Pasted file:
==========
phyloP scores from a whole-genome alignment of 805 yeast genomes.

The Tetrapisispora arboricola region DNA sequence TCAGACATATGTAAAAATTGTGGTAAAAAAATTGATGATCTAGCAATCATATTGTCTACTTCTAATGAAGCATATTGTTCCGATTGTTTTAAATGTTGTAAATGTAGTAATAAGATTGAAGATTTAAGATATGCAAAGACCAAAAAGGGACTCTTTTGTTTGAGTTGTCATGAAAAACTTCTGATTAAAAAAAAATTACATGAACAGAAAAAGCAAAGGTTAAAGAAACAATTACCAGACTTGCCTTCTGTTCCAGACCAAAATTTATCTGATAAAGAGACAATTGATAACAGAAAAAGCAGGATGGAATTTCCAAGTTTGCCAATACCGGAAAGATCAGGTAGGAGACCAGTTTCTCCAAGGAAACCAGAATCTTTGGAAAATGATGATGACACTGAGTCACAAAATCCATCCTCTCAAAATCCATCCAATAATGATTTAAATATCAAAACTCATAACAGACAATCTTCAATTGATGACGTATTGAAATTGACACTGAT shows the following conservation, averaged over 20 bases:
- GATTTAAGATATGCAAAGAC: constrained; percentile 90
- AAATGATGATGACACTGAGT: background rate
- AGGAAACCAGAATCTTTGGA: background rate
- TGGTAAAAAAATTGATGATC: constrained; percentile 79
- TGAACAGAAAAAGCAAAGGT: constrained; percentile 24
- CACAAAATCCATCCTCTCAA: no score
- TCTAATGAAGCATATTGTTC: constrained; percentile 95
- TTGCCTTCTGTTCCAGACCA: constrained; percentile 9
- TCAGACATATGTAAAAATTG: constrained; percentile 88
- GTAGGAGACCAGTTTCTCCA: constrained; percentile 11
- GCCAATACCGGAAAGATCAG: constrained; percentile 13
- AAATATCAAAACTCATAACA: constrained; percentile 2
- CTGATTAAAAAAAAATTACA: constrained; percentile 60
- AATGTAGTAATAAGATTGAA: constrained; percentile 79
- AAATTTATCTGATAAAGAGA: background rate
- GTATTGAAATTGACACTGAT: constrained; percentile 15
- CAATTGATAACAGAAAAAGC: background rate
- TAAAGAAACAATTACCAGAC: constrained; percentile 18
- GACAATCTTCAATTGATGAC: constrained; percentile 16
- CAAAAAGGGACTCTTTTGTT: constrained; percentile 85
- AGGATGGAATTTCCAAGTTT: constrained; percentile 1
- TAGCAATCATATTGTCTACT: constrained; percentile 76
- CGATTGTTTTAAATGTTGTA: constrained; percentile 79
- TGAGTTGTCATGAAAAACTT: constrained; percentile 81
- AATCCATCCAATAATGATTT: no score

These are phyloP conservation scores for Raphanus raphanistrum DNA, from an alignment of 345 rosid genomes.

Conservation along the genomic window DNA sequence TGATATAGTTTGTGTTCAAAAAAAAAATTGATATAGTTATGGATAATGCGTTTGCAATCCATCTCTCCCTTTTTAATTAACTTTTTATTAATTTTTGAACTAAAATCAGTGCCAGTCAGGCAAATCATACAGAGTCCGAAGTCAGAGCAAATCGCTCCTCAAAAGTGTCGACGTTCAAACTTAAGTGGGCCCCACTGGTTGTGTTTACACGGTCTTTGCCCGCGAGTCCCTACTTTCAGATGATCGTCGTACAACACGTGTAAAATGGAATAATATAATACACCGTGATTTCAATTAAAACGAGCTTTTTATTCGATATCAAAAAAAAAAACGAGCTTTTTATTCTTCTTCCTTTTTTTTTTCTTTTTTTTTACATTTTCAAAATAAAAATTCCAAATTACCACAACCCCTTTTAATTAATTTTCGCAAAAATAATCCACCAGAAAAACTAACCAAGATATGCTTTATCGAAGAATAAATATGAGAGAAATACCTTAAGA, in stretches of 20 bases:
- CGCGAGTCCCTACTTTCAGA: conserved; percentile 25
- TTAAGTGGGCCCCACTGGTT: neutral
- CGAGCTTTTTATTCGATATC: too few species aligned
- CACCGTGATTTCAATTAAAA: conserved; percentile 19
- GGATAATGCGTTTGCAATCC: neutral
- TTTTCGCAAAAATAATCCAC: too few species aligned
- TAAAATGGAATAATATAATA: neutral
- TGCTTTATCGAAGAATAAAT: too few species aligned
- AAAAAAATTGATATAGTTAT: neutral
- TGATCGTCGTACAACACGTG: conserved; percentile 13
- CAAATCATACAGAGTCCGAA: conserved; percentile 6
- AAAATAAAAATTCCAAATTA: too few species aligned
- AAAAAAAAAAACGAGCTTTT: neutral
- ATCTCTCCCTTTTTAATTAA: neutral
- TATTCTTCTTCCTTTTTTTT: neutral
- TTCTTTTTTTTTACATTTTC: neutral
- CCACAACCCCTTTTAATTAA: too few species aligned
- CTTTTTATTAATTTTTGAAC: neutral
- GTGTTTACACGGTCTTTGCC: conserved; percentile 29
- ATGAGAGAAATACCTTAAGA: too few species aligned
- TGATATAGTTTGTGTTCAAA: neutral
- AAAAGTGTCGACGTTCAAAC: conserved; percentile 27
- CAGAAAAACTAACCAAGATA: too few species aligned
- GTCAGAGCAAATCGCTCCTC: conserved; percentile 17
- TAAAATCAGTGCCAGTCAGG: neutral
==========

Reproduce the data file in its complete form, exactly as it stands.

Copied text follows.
phyloP scores from a whole-genome alignment of 805 yeast genomes.

The Tetrapisispora arboricola region DNA sequence TCAGACATATGTAAAAATTGTGGTAAAAAAATTGATGATCTAGCAATCATATTGTCTACTTCTAATGAAGCATATTGTTCCGATTGTTTTAAATGTTGTAAATGTAGTAATAAGATTGAAGATTTAAGATATGCAAAGACCAAAAAGGGACTCTTTTGTTTGAGTTGTCATGAAAAACTTCTGATTAAAAAAAAATTACATGAACAGAAAAAGCAAAGGTTAAAGAAACAATTACCAGACTTGCCTTCTGTTCCAGACCAAAATTTATCTGATAAAGAGACAATTGATAACAGAAAAAGCAGGATGGAATTTCCAAGTTTGCCAATACCGGAAAGATCAGGTAGGAGACCAGTTTCTCCAAGGAAACCAGAATCTTTGGAAAATGATGATGACACTGAGTCACAAAATCCATCCTCTCAAAATCCATCCAATAATGATTTAAATATCAAAACTCATAACAGACAATCTTCAATTGATGACGTATTGAAATTGACACTGAT shows the following conservation, averaged over 20 bases:
- GATTTAAGATATGCAAAGAC: constrained; percentile 90
- AAATGATGATGACACTGAGT: background rate
- AGGAAACCAGAATCTTTGGA: background rate
- TGGTAAAAAAATTGATGATC: constrained; percentile 79
- TGAACAGAAAAAGCAAAGGT: constrained; percentile 24
- CACAAAATCCATCCTCTCAA: no score
- TCTAATGAAGCATATTGTTC: constrained; percentile 95
- TTGCCTTCTGTTCCAGACCA: constrained; percentile 9
- TCAGACATATGTAAAAATTG: constrained; percentile 88
- GTAGGAGACCAGTTTCTCCA: constrained; percentile 11
- GCCAATACCGGAAAGATCAG: constrained; percentile 13
- AAATATCAAAACTCATAACA: constrained; percentile 2
- CTGATTAAAAAAAAATTACA: constrained; percentile 60
- AATGTAGTAATAAGATTGAA: constrained; percentile 79
- AAATTTATCTGATAAAGAGA: background rate
- GTATTGAAATTGACACTGAT: constrained; percentile 15
- CAATTGATAACAGAAAAAGC: background rate
- TAAAGAAACAATTACCAGAC: constrained; percentile 18
- GACAATCTTCAATTGATGAC: constrained; percentile 16
- CAAAAAGGGACTCTTTTGTT: constrained; percentile 85
- AGGATGGAATTTCCAAGTTT: constrained; percentile 1
- TAGCAATCATATTGTCTACT: constrained; percentile 76
- CGATTGTTTTAAATGTTGTA: constrained; percentile 79
- TGAGTTGTCATGAAAAACTT: constrained; percentile 81
- AATCCATCCAATAATGATTT: no score

These are phyloP conservation scores for Raphanus raphanistrum DNA, from an alignment of 345 rosid genomes.

Conservation along the genomic window DNA sequence TGATATAGTTTGTGTTCAAAAAAAAAATTGATATAGTTATGGATAATGCGTTTGCAATCCATCTCTCCCTTTTTAATTAACTTTTTATTAATTTTTGAACTAAAATCAGTGCCAGTCAGGCAAATCATACAGAGTCCGAAGTCAGAGCAAATCGCTCCTCAAAAGTGTCGACGTTCAAACTTAAGTGGGCCCCACTGGTTGTGTTTACACGGTCTTTGCCCGCGAGTCCCTACTTTCAGATGATCGTCGTACAACACGTGTAAAATGGAATAATATAATACACCGTGATTTCAATTAAAACGAGCTTTTTATTCGATATCAAAAAAAAAAACGAGCTTTTTATTCTTCTTCCTTTTTTTTTTCTTTTTTTTTACATTTTCAAAATAAAAATTCCAAATTACCACAACCCCTTTTAATTAATTTTCGCAAAAATAATCCACCAGAAAAACTAACCAAGATATGCTTTATCGAAGAATAAATATGAGAGAAATACCTTAAGA, in stretches of 20 bases:
- CGCGAGTCCCTACTTTCAGA: conserved; percentile 25
- TTAAGTGGGCCCCACTGGTT: neutral
- CGAGCTTTTTATTCGATATC: too few species aligned
- CACCGTGATTTCAATTAAAA: conserved; percentile 19
- GGATAATGCGTTTGCAATCC: neutral
- TTTTCGCAAAAATAATCCAC: too few species aligned
- TAAAATGGAATAATATAATA: neutral
- TGCTTTATCGAAGAATAAAT: too few species aligned
- AAAAAAATTGATATAGTTAT: neutral
- TGATCGTCGTACAACACGTG: conserved; percentile 13
- CAAATCATACAGAGTCCGAA: conserved; percentile 6
- AAAATAAAAATTCCAAATTA: too few species aligned
- AAAAAAAAAAACGAGCTTTT: neutral
- ATCTCTCCCTTTTTAATTAA: neutral
- TATTCTTCTTCCTTTTTTTT: neutral
- TTCTTTTTTTTTACATTTTC: neutral
- CCACAACCCCTTTTAATTAA: too few species aligned
- CTTTTTATTAATTTTTGAAC: neutral
- GTGTTTACACGGTCTTTGCC: conserved; percentile 29
- ATGAGAGAAATACCTTAAGA: too few species aligned
- TGATATAGTTTGTGTTCAAA: neutral
- AAAAGTGTCGACGTTCAAAC: conserved; percentile 27
- CAGAAAAACTAACCAAGATA: too few species aligned
- GTCAGAGCAAATCGCTCCTC: conserved; percentile 17
- TAAAATCAGTGCCAGTCAGG: neutral